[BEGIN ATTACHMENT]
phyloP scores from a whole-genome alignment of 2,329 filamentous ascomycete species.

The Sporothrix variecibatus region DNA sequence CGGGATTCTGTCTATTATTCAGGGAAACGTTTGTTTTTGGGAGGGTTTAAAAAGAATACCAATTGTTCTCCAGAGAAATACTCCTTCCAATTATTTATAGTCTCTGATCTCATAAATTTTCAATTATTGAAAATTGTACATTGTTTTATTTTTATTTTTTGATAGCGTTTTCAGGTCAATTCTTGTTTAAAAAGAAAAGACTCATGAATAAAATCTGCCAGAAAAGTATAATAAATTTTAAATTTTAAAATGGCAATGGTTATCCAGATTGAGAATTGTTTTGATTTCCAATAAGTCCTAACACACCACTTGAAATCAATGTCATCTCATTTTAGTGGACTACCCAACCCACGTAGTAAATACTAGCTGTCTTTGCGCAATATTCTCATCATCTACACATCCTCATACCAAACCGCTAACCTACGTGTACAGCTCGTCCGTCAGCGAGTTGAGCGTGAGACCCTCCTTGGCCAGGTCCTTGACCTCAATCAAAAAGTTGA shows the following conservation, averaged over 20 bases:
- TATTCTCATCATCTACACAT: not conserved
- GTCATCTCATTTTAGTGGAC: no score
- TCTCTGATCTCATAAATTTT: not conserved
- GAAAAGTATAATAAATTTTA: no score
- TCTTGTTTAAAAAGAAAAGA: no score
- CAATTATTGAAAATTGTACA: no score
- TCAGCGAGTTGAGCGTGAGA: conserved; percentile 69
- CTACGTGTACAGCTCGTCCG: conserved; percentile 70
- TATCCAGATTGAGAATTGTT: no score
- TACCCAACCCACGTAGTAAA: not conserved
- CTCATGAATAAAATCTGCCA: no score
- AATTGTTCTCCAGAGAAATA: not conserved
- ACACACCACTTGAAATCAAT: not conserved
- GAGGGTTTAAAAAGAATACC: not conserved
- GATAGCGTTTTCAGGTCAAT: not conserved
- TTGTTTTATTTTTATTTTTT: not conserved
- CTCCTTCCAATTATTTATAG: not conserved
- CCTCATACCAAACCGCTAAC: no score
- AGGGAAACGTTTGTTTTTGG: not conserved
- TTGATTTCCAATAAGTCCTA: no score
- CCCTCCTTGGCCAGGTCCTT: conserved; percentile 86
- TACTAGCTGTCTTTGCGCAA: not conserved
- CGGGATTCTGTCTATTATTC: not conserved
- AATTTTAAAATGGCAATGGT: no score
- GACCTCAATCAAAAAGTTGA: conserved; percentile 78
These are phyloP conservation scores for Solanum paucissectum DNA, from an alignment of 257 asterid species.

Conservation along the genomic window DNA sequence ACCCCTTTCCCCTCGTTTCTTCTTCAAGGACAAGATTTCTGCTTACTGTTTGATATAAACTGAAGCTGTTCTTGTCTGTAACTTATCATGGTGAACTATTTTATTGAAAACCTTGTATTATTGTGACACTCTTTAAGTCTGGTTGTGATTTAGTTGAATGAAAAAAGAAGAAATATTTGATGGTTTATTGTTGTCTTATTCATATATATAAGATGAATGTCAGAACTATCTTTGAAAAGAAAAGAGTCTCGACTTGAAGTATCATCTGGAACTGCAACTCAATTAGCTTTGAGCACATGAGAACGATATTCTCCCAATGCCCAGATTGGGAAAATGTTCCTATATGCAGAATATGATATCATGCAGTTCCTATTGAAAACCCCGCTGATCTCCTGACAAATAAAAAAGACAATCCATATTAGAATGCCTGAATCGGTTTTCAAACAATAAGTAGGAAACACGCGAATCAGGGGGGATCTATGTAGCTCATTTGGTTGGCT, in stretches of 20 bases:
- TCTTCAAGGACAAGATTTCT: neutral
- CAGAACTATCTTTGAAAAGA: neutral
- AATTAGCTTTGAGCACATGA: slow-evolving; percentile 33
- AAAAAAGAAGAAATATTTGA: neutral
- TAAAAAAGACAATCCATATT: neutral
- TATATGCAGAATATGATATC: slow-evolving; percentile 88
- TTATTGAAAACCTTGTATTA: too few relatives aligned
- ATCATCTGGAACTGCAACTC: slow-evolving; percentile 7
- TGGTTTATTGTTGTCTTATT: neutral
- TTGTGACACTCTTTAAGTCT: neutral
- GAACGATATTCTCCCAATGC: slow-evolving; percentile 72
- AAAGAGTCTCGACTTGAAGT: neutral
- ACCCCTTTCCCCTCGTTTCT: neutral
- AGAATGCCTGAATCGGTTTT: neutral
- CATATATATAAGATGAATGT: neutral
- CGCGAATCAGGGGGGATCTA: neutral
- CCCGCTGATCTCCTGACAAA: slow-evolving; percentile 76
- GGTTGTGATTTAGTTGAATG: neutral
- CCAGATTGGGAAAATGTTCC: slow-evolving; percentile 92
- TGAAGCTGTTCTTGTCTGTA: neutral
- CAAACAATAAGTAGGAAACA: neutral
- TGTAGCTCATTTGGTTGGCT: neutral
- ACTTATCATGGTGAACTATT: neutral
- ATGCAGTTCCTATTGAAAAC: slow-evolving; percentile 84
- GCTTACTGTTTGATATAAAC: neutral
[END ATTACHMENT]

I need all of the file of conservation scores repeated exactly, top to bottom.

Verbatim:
phyloP scores from a whole-genome alignment of 2,329 filamentous ascomycete species.

The Sporothrix variecibatus region DNA sequence CGGGATTCTGTCTATTATTCAGGGAAACGTTTGTTTTTGGGAGGGTTTAAAAAGAATACCAATTGTTCTCCAGAGAAATACTCCTTCCAATTATTTATAGTCTCTGATCTCATAAATTTTCAATTATTGAAAATTGTACATTGTTTTATTTTTATTTTTTGATAGCGTTTTCAGGTCAATTCTTGTTTAAAAAGAAAAGACTCATGAATAAAATCTGCCAGAAAAGTATAATAAATTTTAAATTTTAAAATGGCAATGGTTATCCAGATTGAGAATTGTTTTGATTTCCAATAAGTCCTAACACACCACTTGAAATCAATGTCATCTCATTTTAGTGGACTACCCAACCCACGTAGTAAATACTAGCTGTCTTTGCGCAATATTCTCATCATCTACACATCCTCATACCAAACCGCTAACCTACGTGTACAGCTCGTCCGTCAGCGAGTTGAGCGTGAGACCCTCCTTGGCCAGGTCCTTGACCTCAATCAAAAAGTTGA shows the following conservation, averaged over 20 bases:
- TATTCTCATCATCTACACAT: not conserved
- GTCATCTCATTTTAGTGGAC: no score
- TCTCTGATCTCATAAATTTT: not conserved
- GAAAAGTATAATAAATTTTA: no score
- TCTTGTTTAAAAAGAAAAGA: no score
- CAATTATTGAAAATTGTACA: no score
- TCAGCGAGTTGAGCGTGAGA: conserved; percentile 69
- CTACGTGTACAGCTCGTCCG: conserved; percentile 70
- TATCCAGATTGAGAATTGTT: no score
- TACCCAACCCACGTAGTAAA: not conserved
- CTCATGAATAAAATCTGCCA: no score
- AATTGTTCTCCAGAGAAATA: not conserved
- ACACACCACTTGAAATCAAT: not conserved
- GAGGGTTTAAAAAGAATACC: not conserved
- GATAGCGTTTTCAGGTCAAT: not conserved
- TTGTTTTATTTTTATTTTTT: not conserved
- CTCCTTCCAATTATTTATAG: not conserved
- CCTCATACCAAACCGCTAAC: no score
- AGGGAAACGTTTGTTTTTGG: not conserved
- TTGATTTCCAATAAGTCCTA: no score
- CCCTCCTTGGCCAGGTCCTT: conserved; percentile 86
- TACTAGCTGTCTTTGCGCAA: not conserved
- CGGGATTCTGTCTATTATTC: not conserved
- AATTTTAAAATGGCAATGGT: no score
- GACCTCAATCAAAAAGTTGA: conserved; percentile 78
These are phyloP conservation scores for Solanum paucissectum DNA, from an alignment of 257 asterid species.

Conservation along the genomic window DNA sequence ACCCCTTTCCCCTCGTTTCTTCTTCAAGGACAAGATTTCTGCTTACTGTTTGATATAAACTGAAGCTGTTCTTGTCTGTAACTTATCATGGTGAACTATTTTATTGAAAACCTTGTATTATTGTGACACTCTTTAAGTCTGGTTGTGATTTAGTTGAATGAAAAAAGAAGAAATATTTGATGGTTTATTGTTGTCTTATTCATATATATAAGATGAATGTCAGAACTATCTTTGAAAAGAAAAGAGTCTCGACTTGAAGTATCATCTGGAACTGCAACTCAATTAGCTTTGAGCACATGAGAACGATATTCTCCCAATGCCCAGATTGGGAAAATGTTCCTATATGCAGAATATGATATCATGCAGTTCCTATTGAAAACCCCGCTGATCTCCTGACAAATAAAAAAGACAATCCATATTAGAATGCCTGAATCGGTTTTCAAACAATAAGTAGGAAACACGCGAATCAGGGGGGATCTATGTAGCTCATTTGGTTGGCT, in stretches of 20 bases:
- TCTTCAAGGACAAGATTTCT: neutral
- CAGAACTATCTTTGAAAAGA: neutral
- AATTAGCTTTGAGCACATGA: slow-evolving; percentile 33
- AAAAAAGAAGAAATATTTGA: neutral
- TAAAAAAGACAATCCATATT: neutral
- TATATGCAGAATATGATATC: slow-evolving; percentile 88
- TTATTGAAAACCTTGTATTA: too few relatives aligned
- ATCATCTGGAACTGCAACTC: slow-evolving; percentile 7
- TGGTTTATTGTTGTCTTATT: neutral
- TTGTGACACTCTTTAAGTCT: neutral
- GAACGATATTCTCCCAATGC: slow-evolving; percentile 72
- AAAGAGTCTCGACTTGAAGT: neutral
- ACCCCTTTCCCCTCGTTTCT: neutral
- AGAATGCCTGAATCGGTTTT: neutral
- CATATATATAAGATGAATGT: neutral
- CGCGAATCAGGGGGGATCTA: neutral
- CCCGCTGATCTCCTGACAAA: slow-evolving; percentile 76
- GGTTGTGATTTAGTTGAATG: neutral
- CCAGATTGGGAAAATGTTCC: slow-evolving; percentile 92
- TGAAGCTGTTCTTGTCTGTA: neutral
- CAAACAATAAGTAGGAAACA: neutral
- TGTAGCTCATTTGGTTGGCT: neutral
- ACTTATCATGGTGAACTATT: neutral
- ATGCAGTTCCTATTGAAAAC: slow-evolving; percentile 84
- GCTTACTGTTTGATATAAAC: neutral